Release Date: December 10, 2010

Up close and personal with PCB dredging on the Fox

Roberto G. Michel Blog Post

Much of my reporting for business stories is done via phone, so when I get the chance to get out, I usually jump at it. This was the case when Insight on Business asked me to go out onto the Fox River to report on the progress of a project to remove polychlorinated biphenyls (PCBs) from the river bottom.
Here's a link to the story in Insight on Business, but I thought I'd also stitch together some video I shot while I was out touring the dredges.

The project is going well, beating its production goals handily. It was also organized under a more flexible model in which regulators didn't dictate the precise methods to be used. I'm told this allowed for the use of hydraulic dredging (the kind with hoses) rather than insisting on mechanical dredging (the Hudson River PCB cleanup uses mechanical dredging).

PCBs are chemicals that were used in the production of carbonless copy paper decades ago. They don't stink up a river like excess phosphorous or suspended solids do, but the chemicals do end up in the tissue of fish, and are harmful to humans if we eat the fish or get PCBs directly on our skin (a concern for workers in the past). Hopefully, a few fish generations after the PCB cleanup concludes, the river's fish population will be safer to eat. It's already a good fishing river, especially known for its spring run of walleye, so if the fish were good for the fry pan, that would make the river even more attractive for recreation.

I was surprised to learn from this EPA backgrounder that PCBs were not banned until 1979, though scientists, authors, and workers had concerns about PCBs many years before that. It's an interesting question whether companies should be held responsible for the full social or environmental costs of products or practices that aren't yet banned. I doubt the companies would be putting up money for the these PCB cleanups unless regulators had a good case for it. It makes me wonder whether some of the industrial practices we have going today--like trying to squeeze oil out of rocky soils in the Canadian Oil Sands region--are really as safe as we think, and if not, aren't we just leaving the cost of the cleanup or health damage to the next generation just so we can keep the price of gas a bit cheaper today?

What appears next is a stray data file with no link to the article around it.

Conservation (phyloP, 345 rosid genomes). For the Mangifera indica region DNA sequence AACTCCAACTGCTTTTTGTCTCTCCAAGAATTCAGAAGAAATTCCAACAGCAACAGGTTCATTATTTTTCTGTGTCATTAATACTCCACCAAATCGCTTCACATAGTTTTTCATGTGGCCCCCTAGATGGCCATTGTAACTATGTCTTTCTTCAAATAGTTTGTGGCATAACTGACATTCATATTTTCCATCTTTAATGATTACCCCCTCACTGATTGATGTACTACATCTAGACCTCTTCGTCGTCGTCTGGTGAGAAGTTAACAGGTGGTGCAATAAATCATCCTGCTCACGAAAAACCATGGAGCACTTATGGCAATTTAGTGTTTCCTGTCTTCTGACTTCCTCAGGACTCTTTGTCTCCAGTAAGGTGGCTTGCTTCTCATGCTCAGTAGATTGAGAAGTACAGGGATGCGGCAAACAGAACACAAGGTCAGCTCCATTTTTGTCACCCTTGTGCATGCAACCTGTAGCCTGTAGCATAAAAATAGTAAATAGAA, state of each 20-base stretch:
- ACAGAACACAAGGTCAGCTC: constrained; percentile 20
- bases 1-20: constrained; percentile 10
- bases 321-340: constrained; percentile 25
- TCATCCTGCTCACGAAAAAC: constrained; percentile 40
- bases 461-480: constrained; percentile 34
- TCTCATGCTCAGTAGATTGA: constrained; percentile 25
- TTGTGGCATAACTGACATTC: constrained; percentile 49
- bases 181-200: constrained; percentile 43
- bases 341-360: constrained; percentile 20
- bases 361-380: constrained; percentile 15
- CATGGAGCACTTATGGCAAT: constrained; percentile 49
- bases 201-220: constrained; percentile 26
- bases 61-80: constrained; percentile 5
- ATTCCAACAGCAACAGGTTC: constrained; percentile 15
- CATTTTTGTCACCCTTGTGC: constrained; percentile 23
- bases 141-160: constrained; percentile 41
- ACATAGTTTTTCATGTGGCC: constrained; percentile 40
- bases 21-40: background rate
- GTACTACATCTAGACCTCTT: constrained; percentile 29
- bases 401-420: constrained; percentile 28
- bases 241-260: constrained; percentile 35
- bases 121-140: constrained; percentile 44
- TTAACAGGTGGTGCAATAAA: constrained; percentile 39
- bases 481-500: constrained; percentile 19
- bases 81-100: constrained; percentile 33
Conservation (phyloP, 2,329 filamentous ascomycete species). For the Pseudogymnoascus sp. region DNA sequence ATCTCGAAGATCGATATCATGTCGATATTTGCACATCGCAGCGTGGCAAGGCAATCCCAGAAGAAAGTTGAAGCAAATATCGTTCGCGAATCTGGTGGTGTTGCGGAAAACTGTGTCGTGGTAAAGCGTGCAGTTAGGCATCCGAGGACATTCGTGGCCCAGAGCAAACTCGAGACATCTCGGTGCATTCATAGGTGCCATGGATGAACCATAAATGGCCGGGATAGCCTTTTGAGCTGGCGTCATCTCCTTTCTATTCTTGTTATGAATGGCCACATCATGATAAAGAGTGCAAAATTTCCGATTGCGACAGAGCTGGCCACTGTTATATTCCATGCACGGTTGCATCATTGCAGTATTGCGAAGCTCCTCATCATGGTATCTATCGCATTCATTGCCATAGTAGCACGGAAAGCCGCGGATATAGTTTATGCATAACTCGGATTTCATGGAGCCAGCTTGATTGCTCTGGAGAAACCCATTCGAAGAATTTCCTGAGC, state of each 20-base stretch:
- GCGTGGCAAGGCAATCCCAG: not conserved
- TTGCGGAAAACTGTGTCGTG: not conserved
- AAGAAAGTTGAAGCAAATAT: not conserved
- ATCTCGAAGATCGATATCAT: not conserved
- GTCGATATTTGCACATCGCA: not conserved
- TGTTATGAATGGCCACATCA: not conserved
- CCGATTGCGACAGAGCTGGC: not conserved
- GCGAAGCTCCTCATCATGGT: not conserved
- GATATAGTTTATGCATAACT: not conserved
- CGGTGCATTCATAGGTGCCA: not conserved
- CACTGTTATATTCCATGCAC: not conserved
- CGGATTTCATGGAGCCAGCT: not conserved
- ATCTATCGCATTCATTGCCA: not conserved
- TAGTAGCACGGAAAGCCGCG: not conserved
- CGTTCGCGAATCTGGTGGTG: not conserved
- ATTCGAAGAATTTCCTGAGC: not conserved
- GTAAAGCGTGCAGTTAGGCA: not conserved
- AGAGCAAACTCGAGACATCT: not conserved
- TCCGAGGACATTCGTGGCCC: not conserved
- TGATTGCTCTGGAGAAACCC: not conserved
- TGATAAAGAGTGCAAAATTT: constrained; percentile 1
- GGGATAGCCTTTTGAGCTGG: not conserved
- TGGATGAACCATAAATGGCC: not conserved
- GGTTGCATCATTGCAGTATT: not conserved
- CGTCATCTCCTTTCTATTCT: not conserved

I hope for the best with current practices, but also think we should err on the side of rigorous environmental oversight. Just think about last year's Gulf oil spill. OK, we need oil, but let's not cut corners on oversight.

The companies deemed the responsible parties for PCB contamination of the Fox are still figuring out who will pay for how much. At least a couple of the companies, admirably, moved ahead and funded a limited liability corporation that is the source of funding for the cleanup project. As an outdoorsman, I'm hopeful the rest of the funding will be hashed out and the cleanup project keeps on track. I'm not much of a walleye fisherman, but maybe the young anglers of today can look forward to a meal from the Fox in 15 or 20 years.